To repeat what others have said, requires education; to challenge it, requires brains. - Mary Pettibone Poole, A Glass Eye at a Keyhole, 1938

There is no nonsense so errant that it cannot be made the creed of the vast majority by adequate governmental action. - Bertrand Russell (1872 - 1970)

In all affairs it's a healthy thing now and then to hang a question mark on the things you have long taken for granted. - Bertrand Russell

Passive acceptance of the teacher's wisdom is easy to most boys and girls. It involves no effort of independent thought, and seems rational because the teacher knows more than his pupils; it is moreover the way to win the favour of the teacher unless he is a very exceptional man. Yet the habit of passive acceptance is a disastrous one in later life. It causes man to seek and to accept a leader, and to accept as a leader whoever is established in that position. - Bertrand Russell

The fact that an opinion has been widely held is no evidence whatever that it is not utterly absurd; indeed in view of the silliness of the majority of mankind, a widespread belief is more likely to be foolish than sensible. - Bertrand Russell, Marriage and Morals (1929) ch. 5

One of the great rewards that a belief in sin has always offered to the virtuous is the opportunity which it affords of inflicting pain without compunction. - Bertrand Russell

In matters of style, swim with the current; in matters of principle, stand like a rock. - Thomas Jefferson

Shake off all the fears of servile prejudices, under which weak minds are servilely crouched. Fix reason firmly in her seat, and call on her tribunal for every fact, every opinion. Question with boldness even the existence of a God; because, if there be one, he must more approve of the homage of reason than that of blindfolded fear. - Thomas Jefferson

I would rather be exposed to the inconveniences attending too much liberty than those attending too small a degree of it. Thomas Jefferson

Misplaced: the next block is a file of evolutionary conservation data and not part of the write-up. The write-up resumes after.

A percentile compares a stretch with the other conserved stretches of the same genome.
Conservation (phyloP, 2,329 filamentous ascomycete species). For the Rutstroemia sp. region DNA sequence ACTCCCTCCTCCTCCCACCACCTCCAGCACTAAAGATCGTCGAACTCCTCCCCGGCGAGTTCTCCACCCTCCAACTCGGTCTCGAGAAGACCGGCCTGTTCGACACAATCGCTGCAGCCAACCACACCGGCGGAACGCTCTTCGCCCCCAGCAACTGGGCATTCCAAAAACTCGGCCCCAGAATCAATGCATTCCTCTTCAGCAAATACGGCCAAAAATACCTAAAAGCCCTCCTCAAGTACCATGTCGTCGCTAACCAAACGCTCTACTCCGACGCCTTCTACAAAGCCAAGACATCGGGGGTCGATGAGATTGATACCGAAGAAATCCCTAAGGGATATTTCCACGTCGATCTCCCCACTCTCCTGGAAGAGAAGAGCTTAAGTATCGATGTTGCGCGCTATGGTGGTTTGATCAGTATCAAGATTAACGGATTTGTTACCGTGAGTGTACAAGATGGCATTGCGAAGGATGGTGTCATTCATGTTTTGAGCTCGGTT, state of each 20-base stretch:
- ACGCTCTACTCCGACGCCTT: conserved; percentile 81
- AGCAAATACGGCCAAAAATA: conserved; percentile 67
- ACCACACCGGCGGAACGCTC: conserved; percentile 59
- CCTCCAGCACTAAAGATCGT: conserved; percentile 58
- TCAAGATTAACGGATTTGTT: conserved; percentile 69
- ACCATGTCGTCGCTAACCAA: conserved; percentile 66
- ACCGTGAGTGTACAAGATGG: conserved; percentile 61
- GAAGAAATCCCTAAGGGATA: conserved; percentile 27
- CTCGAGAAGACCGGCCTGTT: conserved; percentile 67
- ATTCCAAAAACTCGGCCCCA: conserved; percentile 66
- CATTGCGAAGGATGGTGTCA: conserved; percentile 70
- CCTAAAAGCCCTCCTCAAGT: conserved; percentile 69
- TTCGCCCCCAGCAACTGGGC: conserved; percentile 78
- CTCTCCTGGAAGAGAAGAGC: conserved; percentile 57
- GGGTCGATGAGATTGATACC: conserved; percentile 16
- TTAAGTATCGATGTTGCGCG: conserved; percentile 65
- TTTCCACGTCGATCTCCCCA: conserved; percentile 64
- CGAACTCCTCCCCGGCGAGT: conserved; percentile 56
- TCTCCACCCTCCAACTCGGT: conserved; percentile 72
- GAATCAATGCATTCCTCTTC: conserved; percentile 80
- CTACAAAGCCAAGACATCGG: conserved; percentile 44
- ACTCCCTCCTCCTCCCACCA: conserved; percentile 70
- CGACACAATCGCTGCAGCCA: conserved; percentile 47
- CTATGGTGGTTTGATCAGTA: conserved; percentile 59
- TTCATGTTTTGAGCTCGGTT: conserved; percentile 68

It behooves every man who values liberty of conscience for himself, to resist invasions of it in the case of others: or their case may, by change of circumstances, become his own.  Thomas Jefferson
Timid men prefer the calm of despotism to the tempestuous sea of liberty. Thomas Jefferson

Virtually every person who commits great evil -- the Nazi, the Communist, the Islamic terrorist -- is idealistic. Idealism is morally neutral. It is good only when directed to good ends. But in young people, idealism is at least as likely to lead to bad as to good because few young people are wise -- and idealism without wisdom is very dangerous. - Dennis Prager from Grieve for Rachel Corrie's parents, but spare us the hagiography in the Jewish World Review March 25, 2003

Be as careful of the books you read, as of the company you keep; for your habits and character will be as much influenced by the former as by the latter. - Paxton Hood

"What has always made the state a hell on earth has been precisely that man has tried to make it his heaven." unknown

Practical men, who believe themselves to be quite exempt from any intellectual influences, are usually the slaves of some defunct economist. Madmen in authority, who hear voices in the air, are distilling their frenzy from some academic scribbler of a few years back.  John Maynard Keynes


From Tomas Paine's "The Rights of Man":